Cancer experts at Johns Hopkins say a study tracking 774 prostate cancer patients for a median of eight years has shown that a three-way combination of measurements has the best chance yet of predicting disease metastasis.
The new prediction method comprises the length of time it takes for PSA (prostate-specific antigen) to double, Gleason score (a numeric indicator of prostate cancer aggressiveness as seen under the microscope), and the interval between surgical removal of the prostate and the first detectable PSA level. According to Johns Hopkins investigators, combining these three measurements more accurately estimates risk that the cancer has spread than do other methods and should help determine which patients may benefit from additional therapy when PSA levels rise after surgery to remove the prostate.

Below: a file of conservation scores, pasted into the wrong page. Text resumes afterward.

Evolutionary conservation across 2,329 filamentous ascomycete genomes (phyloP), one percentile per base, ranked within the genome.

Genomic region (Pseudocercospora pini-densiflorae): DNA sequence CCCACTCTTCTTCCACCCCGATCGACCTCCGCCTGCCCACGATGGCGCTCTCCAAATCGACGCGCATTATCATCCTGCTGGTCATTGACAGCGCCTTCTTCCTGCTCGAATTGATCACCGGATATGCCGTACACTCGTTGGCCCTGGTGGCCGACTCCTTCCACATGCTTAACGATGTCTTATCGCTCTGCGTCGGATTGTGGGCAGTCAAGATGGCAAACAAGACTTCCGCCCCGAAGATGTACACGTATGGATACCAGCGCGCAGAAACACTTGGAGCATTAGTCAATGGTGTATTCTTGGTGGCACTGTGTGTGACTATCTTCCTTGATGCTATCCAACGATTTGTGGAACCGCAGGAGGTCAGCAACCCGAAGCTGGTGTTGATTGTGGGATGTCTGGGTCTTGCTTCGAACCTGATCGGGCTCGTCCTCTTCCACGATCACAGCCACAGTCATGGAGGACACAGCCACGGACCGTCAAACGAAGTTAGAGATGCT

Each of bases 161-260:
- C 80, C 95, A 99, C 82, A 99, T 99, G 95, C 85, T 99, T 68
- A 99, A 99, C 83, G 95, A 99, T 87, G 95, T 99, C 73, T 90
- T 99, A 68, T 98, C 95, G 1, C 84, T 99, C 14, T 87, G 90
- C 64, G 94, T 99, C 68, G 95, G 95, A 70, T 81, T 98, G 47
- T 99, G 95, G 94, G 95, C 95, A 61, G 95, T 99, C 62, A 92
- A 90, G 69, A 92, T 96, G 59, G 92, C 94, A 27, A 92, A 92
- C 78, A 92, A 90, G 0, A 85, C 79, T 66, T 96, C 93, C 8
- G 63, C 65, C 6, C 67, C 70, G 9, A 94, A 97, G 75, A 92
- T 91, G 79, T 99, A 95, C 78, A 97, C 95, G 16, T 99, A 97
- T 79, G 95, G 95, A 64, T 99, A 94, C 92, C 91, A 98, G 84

Findings from the study presented at the June 2009 annual meeting of the American Society of Clinical Oncology (ASCO) may also help resolve the debate on when and in what form secondary treatments should occur.
"There is much debate on whether to prescribe immediate treatment for a man whose PSA begins to rise after he has had prostate cancer surgery, or to delay it," says Emmanuel Antonarakis, M.D., Johns Hopkins Kimmel Cancer Center investigator. "Studies suggest that most men live the same length of time overall whether they receive therapy at the first sign of a rising PSA or wait until the cancer has spread to other sites."
After reviewing the records of 774 men whose PSA rose after surgery to remove the prostate, the researchers found that Gleason score and two measurements for PSA were the strongest risk factors for prostate cancer metastasis. Men with Gleason scores in the highest range, between eight and 10, were twice as likely to develop metastatic cancer. In men whose PSA became detectable within three years after surgery, cancer was more than three times more likely to spread to other organs. Finally, m
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Johns Hopkins Medical Institutions